We hiked down the dirt and gravel road, relieved to be on our way back to the car and safety and food. But there was something strange about this road. When we came upon a series of fallen trees we realized the road was unkempt and undrivable. This was confirmed when, by the dim light of the glow stick, I noticed that something looked odd and insisted on stopping. We grabbed the flashlight from the pack and discovered that we had reached a section where the entire road was washed away except for the narrow strip where we were standing. Complete disaster movie conditions. So our flat road to safety became a hazard that required careful navigation up, down and around, climbing down and across  gorges, carefully skirting along a narrow rims, tripping across a loose rock moonscape, until at last we reached the end of Tunnel Stream Road, which was blockaded off with a metal barrier and a sign explaining the damage beyond as the result of Hurricane Irene.


From there we took a right onto Tunnel Brook Road, which started out as Tunnel Stream had – a flat graded dirt road. We had already traversed 1. 9 miles, and had another 1.8 to reach the highway. Hopes were high. Dork that I am, I started making the “Checheche aahaahaah” sound from the Friday the 13th movies. Like some beastly cue, the woods came alive around us. Constant snapping twigs and rustling noises. We walked through a fresh cloud of skunk, wondering what predator had elicited the reaction. Several times some type of animal followed – or stalked – us from along the wood line. There were times when the hair on my arms stood on end and my heart thumped in my chest as my adrenal gland spewed like an uncapped fire-hydrant. At one point we came upon the strong stench of pig. Growing up in Florida, I had a half domesticate/half razor back boar named Mowhawk as a pet. It’s not a smell you forget. Mohawk really was a very sweet animal, but some types of boar can be highly aggressive and territorial.


We walked as quickly as possible, the battery on my phone now dead from getting maps and navigating. My hiking partner’s phone not getting any reception because he has AT&T instead of Verizon. (To make a long story short on that end, there have been numerous situations in which my phone has been the soul beacon of hope because I had service and he didn’t). Eventually we saw some lights in the distance. There were two houses, both situated far back from the road. We could see cars passing sporadically on the highway in front of us. What to do? Approach a house and bother people who obviously want seclusion, or continue to the highway where help and cell reception should soon follow?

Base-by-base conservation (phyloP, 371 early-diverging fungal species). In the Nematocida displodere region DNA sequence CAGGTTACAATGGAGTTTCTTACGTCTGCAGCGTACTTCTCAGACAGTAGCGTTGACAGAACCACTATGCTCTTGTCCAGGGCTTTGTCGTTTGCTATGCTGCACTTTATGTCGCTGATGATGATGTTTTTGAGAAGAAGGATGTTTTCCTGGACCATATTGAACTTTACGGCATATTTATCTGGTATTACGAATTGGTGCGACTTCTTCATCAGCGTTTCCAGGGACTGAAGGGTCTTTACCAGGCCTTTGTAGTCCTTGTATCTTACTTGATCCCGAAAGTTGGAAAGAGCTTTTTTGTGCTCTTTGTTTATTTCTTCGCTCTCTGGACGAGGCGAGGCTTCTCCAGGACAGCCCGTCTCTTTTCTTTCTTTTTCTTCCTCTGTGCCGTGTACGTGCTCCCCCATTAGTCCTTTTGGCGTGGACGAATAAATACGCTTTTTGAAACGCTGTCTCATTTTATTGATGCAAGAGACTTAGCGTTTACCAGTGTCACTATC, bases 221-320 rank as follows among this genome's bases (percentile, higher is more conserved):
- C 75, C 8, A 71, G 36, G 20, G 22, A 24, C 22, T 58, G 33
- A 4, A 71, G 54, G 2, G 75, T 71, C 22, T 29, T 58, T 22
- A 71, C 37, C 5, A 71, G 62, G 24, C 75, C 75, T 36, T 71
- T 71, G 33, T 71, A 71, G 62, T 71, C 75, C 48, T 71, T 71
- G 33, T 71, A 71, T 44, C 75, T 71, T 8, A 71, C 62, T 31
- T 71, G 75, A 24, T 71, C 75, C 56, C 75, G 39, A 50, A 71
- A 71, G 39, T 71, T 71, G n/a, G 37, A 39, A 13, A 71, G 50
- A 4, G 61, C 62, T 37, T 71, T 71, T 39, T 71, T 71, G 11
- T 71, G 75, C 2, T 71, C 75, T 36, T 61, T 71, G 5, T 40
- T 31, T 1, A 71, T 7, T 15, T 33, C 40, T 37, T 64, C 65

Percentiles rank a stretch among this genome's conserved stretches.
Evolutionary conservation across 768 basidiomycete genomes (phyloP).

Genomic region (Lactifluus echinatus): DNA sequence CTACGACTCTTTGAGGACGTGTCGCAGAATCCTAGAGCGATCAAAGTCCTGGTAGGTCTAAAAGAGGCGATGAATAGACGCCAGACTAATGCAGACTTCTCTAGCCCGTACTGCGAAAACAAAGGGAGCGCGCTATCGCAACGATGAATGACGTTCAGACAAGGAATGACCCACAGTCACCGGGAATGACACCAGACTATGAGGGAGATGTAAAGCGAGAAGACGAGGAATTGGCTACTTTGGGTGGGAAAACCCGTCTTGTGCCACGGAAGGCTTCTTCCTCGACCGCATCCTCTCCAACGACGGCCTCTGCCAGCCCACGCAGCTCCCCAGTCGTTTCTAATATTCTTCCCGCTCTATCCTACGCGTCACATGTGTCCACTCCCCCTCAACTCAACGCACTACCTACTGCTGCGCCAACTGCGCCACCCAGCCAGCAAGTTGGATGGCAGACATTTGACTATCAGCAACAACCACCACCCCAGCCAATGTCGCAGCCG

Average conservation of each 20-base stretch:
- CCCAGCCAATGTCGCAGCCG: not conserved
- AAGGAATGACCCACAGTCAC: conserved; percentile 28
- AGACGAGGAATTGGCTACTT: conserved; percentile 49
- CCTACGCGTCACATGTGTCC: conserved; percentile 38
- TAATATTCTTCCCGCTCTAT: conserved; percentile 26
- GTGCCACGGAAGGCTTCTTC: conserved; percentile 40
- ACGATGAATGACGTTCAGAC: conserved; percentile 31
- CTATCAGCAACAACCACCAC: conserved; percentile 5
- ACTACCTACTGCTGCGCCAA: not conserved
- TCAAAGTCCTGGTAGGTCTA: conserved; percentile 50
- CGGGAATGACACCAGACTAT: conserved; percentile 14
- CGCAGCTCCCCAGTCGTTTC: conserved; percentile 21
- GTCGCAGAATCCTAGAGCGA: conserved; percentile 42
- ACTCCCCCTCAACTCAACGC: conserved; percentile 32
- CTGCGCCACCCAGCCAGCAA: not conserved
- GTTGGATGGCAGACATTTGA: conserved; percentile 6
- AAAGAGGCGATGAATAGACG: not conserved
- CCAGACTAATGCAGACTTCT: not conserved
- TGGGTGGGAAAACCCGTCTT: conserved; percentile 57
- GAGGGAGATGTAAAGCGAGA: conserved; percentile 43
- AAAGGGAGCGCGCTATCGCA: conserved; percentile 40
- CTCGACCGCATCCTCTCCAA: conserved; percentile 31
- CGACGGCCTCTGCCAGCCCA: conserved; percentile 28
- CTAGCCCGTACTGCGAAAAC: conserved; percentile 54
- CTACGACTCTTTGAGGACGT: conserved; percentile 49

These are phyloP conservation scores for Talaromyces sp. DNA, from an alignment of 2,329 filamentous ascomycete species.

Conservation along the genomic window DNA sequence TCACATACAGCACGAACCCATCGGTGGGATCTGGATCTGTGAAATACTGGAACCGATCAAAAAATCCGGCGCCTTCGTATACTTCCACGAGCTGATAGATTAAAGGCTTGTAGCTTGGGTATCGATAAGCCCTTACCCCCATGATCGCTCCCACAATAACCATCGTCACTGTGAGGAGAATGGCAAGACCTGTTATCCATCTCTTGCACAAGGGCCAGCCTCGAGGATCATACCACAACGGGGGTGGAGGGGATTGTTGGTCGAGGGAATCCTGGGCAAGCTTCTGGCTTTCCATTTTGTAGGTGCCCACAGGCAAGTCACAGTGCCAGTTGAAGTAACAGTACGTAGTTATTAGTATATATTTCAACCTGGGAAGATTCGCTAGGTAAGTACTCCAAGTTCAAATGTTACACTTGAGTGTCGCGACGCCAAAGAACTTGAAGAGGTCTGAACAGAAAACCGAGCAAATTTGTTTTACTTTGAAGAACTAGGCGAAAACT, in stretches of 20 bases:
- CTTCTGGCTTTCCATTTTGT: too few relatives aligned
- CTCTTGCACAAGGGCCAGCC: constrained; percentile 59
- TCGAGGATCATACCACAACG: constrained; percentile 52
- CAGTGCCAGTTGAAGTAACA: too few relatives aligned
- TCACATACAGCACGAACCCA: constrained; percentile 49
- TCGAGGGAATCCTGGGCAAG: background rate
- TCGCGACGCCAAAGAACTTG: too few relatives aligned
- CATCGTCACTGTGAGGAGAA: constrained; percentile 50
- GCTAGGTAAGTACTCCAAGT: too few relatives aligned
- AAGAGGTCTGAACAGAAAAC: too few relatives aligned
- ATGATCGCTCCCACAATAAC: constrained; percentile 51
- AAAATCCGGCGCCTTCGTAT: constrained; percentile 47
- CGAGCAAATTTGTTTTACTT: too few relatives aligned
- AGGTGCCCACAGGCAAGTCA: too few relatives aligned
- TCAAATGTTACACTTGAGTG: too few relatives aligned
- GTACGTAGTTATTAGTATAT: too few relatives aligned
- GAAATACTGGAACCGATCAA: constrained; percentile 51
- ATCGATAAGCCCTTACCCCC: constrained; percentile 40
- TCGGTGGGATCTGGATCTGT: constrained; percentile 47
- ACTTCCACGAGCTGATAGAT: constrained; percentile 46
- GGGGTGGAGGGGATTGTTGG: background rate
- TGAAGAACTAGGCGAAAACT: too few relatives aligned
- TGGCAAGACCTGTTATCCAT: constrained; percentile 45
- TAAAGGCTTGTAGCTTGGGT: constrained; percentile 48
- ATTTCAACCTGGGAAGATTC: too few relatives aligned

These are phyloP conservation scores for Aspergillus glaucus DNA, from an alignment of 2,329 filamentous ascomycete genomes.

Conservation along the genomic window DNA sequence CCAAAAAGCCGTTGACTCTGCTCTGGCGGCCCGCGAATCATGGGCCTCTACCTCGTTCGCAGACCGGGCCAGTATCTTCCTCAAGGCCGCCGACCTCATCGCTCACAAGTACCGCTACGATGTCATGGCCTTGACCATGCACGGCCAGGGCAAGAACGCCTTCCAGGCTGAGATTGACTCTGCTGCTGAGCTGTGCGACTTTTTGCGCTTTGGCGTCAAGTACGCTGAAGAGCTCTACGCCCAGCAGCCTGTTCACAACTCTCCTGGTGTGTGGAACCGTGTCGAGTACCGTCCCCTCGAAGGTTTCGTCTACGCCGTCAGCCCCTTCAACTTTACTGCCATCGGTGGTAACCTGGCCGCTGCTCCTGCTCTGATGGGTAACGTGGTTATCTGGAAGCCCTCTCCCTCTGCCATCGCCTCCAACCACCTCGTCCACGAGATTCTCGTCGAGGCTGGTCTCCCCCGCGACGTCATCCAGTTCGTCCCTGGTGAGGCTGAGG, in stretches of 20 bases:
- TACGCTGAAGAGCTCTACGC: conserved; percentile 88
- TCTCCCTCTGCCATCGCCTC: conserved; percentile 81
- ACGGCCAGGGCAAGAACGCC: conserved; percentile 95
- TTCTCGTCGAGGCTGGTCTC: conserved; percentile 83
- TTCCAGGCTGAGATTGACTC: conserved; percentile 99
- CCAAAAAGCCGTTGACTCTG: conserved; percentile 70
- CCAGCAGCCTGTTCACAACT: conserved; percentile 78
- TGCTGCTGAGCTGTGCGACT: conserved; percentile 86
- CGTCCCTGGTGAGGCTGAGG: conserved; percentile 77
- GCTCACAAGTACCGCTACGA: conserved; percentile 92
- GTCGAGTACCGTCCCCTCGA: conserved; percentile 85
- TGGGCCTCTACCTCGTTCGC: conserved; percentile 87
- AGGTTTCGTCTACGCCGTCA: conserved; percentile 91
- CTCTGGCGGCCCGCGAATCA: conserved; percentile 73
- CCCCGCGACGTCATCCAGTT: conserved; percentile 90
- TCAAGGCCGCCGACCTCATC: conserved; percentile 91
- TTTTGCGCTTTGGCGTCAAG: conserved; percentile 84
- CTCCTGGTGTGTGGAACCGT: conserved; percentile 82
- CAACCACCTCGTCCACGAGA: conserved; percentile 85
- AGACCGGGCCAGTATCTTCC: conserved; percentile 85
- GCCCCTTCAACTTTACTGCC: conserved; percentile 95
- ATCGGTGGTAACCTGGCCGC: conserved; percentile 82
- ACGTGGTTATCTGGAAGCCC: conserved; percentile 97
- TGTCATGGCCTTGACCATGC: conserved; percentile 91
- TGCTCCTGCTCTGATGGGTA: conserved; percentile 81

moosilauke9We soldiered onward to the highway. Which ended up being a barren stretch of pavement without a light in sight. Gone were the ideas of stopping at a gas station or restaurant, calling a cab or asking for a lift. And there still was no AT&T reception, so calling the non-emergency police line was out, too.


What takes mere moments to pass while driving in a car takes 10 minutes on foot. And nothing looks familiar in the inky dark we were surrounded by. The good news was that the curious critter noises in the woods were being made by much smaller animals. The bad news was having to run past the bridges to jump over the guard rail before the random vehicles came speeding through. The first to pass up was an over sized pick-up that honked its horn at us. Us, standing 10 feet from the road, exhausted and obviously in distress, This was not the kind of road you choose to walk down – there was nothing around for miles.